Years before Joe Rosetti arrived in his current position as the executive chef for Harry Caray’s Restaurant Group, he had made his mark on the culinary scene as a steak master. He worked alongside famed chef David Burke to open several Smith & Wollensky restaurants across the country (e.g. Chicago, New Orleans, South Beach) as well as served as the opening chef for David Burke Prime in Connecticut.
At the Italian-focused steakhouse Harry Caray’s, Rosetti is totally in his element, as he gets to cook his favorite two cuisines: Italian fare and steaks. One of the reasons why the restaurant group runs like a well-oiled machine is due to Grant DePorter, CEO of Harry Caray’s Restaurant Group. Under DePorter’s leadership, the number of restaurants has grown to six, which includes the seafood-focused Holy Mackerel! in Lombard, Ill.
Steaks, of course, are the group’s bread and butter, and it’s received accolades year after year for being one of the nation’s very best. Rosetti enlightens us more on how Harry Caray’s has managed to stay on top.
What is your favorite cut of steak?
The dry aged, bone-in Kansas City steak. To me it has the perfect amount of marbling and ages beautifully. That bone adds a lot of flavor to the meat. We run (it) as a special on weekends.
Do you prefer dry- or wet-aged steaks?
Dry because it’s a fuller flavor and the texture of meat is tenderer. The dry age is really juicy inside, but it won’t bleed out all over the place. It also cooks quicker and you end up with a better steak overall. Finally, the dry-aged steaks are selling better than wet at our restaurants.
How do you like your steak prepared? Why?
I cook my steaks medium rare. If it’s a ribeye, I allow it to go to medium because it allows the flavor to come out.
What are some of your favorite offbeat pairings with steak?
During the summer, we do a sweet summer corn brulee; it’s like a dessert but it’s not as sweet. It’s garnished with Grade A parmesan and Romano cheeses and it mimics the shell of the brulees. (During colder months) we take wild mushrooms and bake them into a popover and garnish with truffle cream.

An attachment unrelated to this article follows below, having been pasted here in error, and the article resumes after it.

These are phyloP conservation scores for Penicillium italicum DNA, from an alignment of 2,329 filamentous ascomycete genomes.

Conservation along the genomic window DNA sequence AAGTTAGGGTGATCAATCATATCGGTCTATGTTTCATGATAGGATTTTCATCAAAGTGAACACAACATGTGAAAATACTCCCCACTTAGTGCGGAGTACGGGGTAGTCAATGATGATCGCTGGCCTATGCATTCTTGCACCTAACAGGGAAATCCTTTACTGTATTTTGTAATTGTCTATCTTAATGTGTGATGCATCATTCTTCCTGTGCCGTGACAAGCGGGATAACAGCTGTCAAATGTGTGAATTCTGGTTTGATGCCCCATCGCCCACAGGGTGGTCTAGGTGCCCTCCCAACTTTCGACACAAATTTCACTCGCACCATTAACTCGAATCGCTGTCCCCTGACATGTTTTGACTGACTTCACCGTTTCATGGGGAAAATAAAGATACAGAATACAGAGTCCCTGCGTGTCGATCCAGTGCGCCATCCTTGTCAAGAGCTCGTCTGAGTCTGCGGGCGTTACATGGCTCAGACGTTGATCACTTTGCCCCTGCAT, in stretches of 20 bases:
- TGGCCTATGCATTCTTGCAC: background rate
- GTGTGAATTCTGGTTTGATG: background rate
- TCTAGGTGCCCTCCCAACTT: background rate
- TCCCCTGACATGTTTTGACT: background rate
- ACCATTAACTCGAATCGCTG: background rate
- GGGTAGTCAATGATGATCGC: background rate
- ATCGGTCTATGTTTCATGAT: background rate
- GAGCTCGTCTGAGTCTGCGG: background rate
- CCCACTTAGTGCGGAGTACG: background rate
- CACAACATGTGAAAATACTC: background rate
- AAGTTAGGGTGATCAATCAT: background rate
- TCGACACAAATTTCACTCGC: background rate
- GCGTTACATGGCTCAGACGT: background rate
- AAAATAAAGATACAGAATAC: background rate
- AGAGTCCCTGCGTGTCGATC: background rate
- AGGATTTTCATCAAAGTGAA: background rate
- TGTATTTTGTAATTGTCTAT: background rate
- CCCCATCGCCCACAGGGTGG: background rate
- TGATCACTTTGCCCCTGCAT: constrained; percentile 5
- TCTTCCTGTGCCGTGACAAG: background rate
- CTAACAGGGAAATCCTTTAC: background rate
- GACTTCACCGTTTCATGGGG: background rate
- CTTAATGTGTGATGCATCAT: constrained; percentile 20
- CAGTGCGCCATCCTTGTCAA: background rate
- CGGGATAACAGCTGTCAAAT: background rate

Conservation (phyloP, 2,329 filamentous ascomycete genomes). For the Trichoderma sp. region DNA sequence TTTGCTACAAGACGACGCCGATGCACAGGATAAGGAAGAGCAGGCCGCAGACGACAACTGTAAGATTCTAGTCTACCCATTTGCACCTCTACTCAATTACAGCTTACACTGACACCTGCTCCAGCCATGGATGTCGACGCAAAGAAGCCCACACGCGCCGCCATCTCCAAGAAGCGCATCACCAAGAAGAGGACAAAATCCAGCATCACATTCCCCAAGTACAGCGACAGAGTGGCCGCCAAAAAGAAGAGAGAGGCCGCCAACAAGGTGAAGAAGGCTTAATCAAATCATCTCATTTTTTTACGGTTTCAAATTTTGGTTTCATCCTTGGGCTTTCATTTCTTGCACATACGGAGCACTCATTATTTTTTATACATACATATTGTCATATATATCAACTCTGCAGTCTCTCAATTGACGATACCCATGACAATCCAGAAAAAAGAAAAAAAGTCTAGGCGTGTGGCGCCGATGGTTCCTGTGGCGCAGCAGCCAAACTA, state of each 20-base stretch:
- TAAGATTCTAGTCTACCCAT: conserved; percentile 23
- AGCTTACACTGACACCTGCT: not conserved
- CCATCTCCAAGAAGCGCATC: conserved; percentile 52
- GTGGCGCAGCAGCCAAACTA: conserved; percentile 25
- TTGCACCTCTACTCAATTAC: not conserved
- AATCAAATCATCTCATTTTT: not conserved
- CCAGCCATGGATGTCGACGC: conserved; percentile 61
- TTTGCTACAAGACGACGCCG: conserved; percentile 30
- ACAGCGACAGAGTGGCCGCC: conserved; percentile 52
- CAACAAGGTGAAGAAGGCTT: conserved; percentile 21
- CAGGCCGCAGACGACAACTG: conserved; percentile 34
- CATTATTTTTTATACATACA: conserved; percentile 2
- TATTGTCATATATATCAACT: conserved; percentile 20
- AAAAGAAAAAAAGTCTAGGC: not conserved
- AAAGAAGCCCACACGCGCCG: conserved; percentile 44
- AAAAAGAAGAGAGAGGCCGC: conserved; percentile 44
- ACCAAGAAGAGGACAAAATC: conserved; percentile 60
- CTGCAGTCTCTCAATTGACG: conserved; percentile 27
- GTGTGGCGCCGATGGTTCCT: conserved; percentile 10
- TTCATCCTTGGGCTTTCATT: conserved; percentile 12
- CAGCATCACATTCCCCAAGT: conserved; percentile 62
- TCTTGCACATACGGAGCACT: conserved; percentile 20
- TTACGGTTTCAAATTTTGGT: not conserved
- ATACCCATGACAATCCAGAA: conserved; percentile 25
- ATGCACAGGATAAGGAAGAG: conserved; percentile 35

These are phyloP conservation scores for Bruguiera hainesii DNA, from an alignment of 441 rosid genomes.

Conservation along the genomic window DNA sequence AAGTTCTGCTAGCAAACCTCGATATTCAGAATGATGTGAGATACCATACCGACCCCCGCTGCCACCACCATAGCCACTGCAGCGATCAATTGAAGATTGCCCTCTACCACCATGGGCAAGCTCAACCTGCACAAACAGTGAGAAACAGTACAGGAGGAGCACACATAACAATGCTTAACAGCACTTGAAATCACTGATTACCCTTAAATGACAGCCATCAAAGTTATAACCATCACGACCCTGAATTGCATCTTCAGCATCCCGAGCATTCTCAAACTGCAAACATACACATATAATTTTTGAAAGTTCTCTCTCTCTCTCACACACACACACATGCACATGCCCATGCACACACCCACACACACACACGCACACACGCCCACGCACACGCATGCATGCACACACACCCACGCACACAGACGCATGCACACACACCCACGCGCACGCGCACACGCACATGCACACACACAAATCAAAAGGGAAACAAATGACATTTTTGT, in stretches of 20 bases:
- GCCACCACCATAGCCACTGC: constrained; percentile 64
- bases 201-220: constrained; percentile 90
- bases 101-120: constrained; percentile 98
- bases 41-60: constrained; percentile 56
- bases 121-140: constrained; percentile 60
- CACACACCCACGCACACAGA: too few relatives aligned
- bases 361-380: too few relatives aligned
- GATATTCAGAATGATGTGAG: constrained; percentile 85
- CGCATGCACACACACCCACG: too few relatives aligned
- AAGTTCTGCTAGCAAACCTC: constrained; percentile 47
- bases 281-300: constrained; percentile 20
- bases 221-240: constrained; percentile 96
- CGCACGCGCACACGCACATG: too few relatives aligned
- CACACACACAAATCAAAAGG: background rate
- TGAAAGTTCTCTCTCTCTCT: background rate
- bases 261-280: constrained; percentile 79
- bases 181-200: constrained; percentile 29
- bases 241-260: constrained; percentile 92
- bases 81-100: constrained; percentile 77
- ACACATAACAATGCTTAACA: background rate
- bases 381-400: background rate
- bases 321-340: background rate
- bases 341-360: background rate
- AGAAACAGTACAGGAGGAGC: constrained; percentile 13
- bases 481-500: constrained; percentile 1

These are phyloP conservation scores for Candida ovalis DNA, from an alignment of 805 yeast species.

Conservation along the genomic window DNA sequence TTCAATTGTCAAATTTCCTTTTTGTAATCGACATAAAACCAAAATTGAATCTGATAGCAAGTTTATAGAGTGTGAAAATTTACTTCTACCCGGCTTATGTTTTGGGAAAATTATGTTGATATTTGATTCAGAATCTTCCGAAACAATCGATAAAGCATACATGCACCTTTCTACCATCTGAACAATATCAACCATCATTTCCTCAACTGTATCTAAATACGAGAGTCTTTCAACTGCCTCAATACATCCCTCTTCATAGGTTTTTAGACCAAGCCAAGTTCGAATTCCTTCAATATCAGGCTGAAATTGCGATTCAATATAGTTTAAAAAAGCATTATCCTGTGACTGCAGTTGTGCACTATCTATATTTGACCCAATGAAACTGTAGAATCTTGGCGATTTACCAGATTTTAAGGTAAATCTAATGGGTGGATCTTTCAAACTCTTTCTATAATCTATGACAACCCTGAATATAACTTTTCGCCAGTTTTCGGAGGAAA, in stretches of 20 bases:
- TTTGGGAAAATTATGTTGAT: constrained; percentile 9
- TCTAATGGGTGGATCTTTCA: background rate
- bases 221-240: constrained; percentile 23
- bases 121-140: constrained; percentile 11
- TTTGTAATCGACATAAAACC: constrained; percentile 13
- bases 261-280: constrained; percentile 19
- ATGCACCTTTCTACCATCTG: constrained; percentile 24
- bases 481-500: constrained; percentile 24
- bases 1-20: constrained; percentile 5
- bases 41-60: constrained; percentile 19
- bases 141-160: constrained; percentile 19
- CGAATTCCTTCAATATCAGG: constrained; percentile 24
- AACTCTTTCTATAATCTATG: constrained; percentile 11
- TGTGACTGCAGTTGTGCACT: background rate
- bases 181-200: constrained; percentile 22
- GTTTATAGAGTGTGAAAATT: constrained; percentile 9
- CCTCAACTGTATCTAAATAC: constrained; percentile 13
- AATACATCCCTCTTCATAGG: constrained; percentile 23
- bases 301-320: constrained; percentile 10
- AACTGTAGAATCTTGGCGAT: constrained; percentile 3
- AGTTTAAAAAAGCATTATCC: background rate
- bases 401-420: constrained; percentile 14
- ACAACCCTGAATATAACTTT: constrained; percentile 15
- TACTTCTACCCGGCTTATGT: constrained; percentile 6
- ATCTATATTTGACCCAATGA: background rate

What are some of the most underrated steak cuts?
The bison that we carry is the Rickets family cut; it is a little bit leaner, but it has a nice moisture to it. We serve it as a filet and ribeye. The cheaper cuts of meat such as veal breast or beef shank (are also underrated). The slow, short rib is a beautiful cut of meat with a nice braise on it. It’s really satisfying.
I love that you have so many non-steak choices at Harry Caray’s. What is one of your favorites? What are the best sellers?
I’m very proud of our pastas and fresh fish. It’s very important that a prime steak house should offer these choices. We fly in fish at all three of our locations daily, six days a week. Our best seller is the mustard maple glazed salmon. It’s garnished with beautiful artichoke hearts. The pappardelle Bolognese is also one of my favorites. It’s filled with beef and pork that have been braised for four to six hours.
What are some of the challenges when dealing with large parties when everyone orders a steak and wants it cooked to different temperatures?
I think it’s all in the planning. We ask a general rule with people in a group of 30 or more; we have them order steaks medium. We may also ask the host to plan accordingly if tastes are so much different.
Why did you choose this recipe to highlight as signature dish at Harry Caray’s?
To highlight our Italian steakhouse roots, I chose Tagliata. The dish’s accompaniments not only pair well with the steak, but are some of my favorite flavors of the season. The whipped sweet potato “fluff,” with sweet potato and marshmallow fluff, will transport most diners back to Mom’s house for a memorable Thanksgiving feast. And the maple roasted-bacon Brussels sprouts; well who doesn’t love maple roasted bacon?
By Audarshia Townsend